Socrates: So correct opinion is no less useful than knowledge?
Meno: Yes, to this extent, Socrates. But the man who has knowledge will always succeed, whereas he who has true opinion will only succeed at times (Meno, 97c).
Haven’t you noticed that opinions without knowledge are shameful and ugly things? The best of them are blind – or do you think that those who express true opinion without understanding are any different from blind people who happen to travel the right road? They’re no different (Republic, 506c).
Socrates points out that there is a difference between true opinions and knowledge. That difference is key to healing depression. Why? The power that accompanies true opinions and knowledge is that of a different power. One has the power to physically move the body, while the other does not. How?
To understand How & Why, one has to understand that thoughts have a process; they must be tied down, and then power accompanies them.
Meno: That appears to be so of necessity, and it makes me wonder, Socrates, this being the case, why knowledge is prized far more highly than right opinion, and why are they different?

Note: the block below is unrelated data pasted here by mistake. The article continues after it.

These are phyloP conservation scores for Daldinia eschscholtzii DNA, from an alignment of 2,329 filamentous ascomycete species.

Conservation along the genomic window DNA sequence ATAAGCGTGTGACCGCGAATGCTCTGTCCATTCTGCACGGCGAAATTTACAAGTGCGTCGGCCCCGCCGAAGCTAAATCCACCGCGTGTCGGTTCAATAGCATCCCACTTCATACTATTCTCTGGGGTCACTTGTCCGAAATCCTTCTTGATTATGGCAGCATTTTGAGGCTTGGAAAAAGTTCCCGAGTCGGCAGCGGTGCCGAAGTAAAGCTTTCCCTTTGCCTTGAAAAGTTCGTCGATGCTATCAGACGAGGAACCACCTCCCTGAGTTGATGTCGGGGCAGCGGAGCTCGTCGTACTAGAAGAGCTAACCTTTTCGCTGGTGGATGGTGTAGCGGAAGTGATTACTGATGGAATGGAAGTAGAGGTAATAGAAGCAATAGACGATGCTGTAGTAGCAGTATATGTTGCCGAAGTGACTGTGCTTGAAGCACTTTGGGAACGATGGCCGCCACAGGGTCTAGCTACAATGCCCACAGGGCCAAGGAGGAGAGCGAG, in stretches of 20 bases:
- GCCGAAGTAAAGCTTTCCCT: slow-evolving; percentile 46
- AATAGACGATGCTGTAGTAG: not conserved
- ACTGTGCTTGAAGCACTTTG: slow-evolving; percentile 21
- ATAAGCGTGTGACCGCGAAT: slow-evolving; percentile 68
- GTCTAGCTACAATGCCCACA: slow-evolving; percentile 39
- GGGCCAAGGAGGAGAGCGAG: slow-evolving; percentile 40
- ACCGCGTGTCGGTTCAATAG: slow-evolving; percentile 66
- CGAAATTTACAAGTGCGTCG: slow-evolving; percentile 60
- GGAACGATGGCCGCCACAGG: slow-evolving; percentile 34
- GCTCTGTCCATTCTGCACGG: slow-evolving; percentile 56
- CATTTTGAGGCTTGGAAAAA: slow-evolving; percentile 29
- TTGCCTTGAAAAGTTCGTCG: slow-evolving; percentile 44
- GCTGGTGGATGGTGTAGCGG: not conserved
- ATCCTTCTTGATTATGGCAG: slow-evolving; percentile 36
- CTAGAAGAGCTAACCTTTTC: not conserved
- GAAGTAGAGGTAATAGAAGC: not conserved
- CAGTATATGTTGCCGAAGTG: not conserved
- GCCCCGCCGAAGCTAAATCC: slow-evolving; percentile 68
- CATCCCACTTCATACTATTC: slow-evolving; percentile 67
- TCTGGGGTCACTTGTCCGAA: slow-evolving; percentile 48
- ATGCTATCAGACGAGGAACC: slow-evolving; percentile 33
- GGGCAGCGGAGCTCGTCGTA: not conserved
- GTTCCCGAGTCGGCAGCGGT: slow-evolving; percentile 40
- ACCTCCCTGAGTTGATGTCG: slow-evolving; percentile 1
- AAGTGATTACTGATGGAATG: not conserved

Socrates: Do you know why you wonder, or shall I tell you – By all means tell me!
Socrates: That they to run away and escape if one does not tie them down but remain in place if tied down. – So what?
Socrates: … What I am thinking of when I say this? True opinions, as along as they remain, are fine thing and all they do is good, but they are not willing to remain long, and they escape from man’s mind, so that they are not worth much until one ties them down by (giving) an account for the reason why. And that, Meno my friend, is recollection, as we previously agreed. After they are tied down, in the first place they become knowledge, and they remain in place. That is why knowledge is prized higher than correct opinion, and knowledge differs from correct opinion in being tied down.